#YEAR11PROBLEMS

The EU explained for young people

The dreary and disengaging world of politics is not something young people particularly enjoy. But that doesn’t mean we’re not interested in and intrigued by what’s going on in our world, which is why I’ve dedicated #YEAR11PROBLEMS this week to giving you a neutral view of the European Union and whether we should leave it or stay in.

1. Immigration

In: Immigration contributes hugely to the economy as well as our NHS. With the number of GPs in Britain falling, we employ many doctors within the EU and without them, our NHS would collapse overnight. The Office for Budget Responsibility, which is independent, says the economy relies on migrant labour and taxes paid by immigrants to keep funding public services like the NHS and education.

Out: The European Union has control of all immigration within the EU, meaning that Britain has the power to control only non-EU immigration. This means that EU citizens can obtain a Visa and can automatically work here. It is also argued that the current immigration policies are responsible for the 298,000 people coming to the UK each year. UKIP claims that leaving the EU will give Britain control of its own borders.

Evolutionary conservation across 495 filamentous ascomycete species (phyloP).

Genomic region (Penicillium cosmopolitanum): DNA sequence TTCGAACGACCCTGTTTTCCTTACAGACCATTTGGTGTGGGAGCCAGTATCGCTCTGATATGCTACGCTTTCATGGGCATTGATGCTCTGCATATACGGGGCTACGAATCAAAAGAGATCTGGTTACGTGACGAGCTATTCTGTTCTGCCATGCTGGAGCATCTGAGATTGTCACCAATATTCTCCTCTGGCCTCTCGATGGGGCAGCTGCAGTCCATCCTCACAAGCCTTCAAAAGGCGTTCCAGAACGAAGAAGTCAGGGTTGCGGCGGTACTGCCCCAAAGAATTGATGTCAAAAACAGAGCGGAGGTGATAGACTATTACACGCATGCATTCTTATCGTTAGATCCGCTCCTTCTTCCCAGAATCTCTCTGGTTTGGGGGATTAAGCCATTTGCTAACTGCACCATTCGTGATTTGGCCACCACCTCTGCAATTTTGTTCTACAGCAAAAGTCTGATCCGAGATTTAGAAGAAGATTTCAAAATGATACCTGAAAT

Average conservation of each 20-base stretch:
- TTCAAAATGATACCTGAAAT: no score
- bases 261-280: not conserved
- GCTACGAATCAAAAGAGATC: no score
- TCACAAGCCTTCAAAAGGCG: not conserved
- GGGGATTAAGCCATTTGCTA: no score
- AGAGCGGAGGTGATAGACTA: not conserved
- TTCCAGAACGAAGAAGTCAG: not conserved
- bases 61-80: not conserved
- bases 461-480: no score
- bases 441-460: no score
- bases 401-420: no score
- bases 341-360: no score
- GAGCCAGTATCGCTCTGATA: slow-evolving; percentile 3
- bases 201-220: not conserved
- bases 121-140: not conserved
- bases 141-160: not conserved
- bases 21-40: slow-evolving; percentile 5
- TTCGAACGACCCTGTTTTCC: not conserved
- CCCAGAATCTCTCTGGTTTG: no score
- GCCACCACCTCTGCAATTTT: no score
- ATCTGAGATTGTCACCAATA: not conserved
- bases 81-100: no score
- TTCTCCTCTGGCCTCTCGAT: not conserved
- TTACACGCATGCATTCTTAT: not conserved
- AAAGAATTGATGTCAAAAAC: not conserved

2. Jobs

In: Global manufacturers would move to lower-cost EU countries as well as business headquarters who contribute to tax. Millions of jobs would be lost and Britain’s car industry would be particularly at risk as it is claimed our EU membership makes us an attractive place to run a business in.

Out: It is claimed that there would be a ‘jobs boom’ if we left the European Union as we would be free from the restrictions and ‘red tape’ (conformity to strict rules). Campaigners wanting to leave the EU also say that jobs are not based on political union, but trade, and there is little suggestion that trade with Britain would fall, meaning that jobs would not be lost.

3. The economy

In: The London School of Economics (one of the best universities in the UK), said that there could be a 6.3% to 9.5% reduction in GDP which is a loss similar to the global financial crisis – and Britain’s recession – in 2008-2009.

Out: According to Open Europe, the UK would be better off by 1.6% GDP per year by 2030 if we managed to strike favourable deals with the right people and businesses. This means the economy on a whole would actually benefit from leaving if we approached trade deals correctly.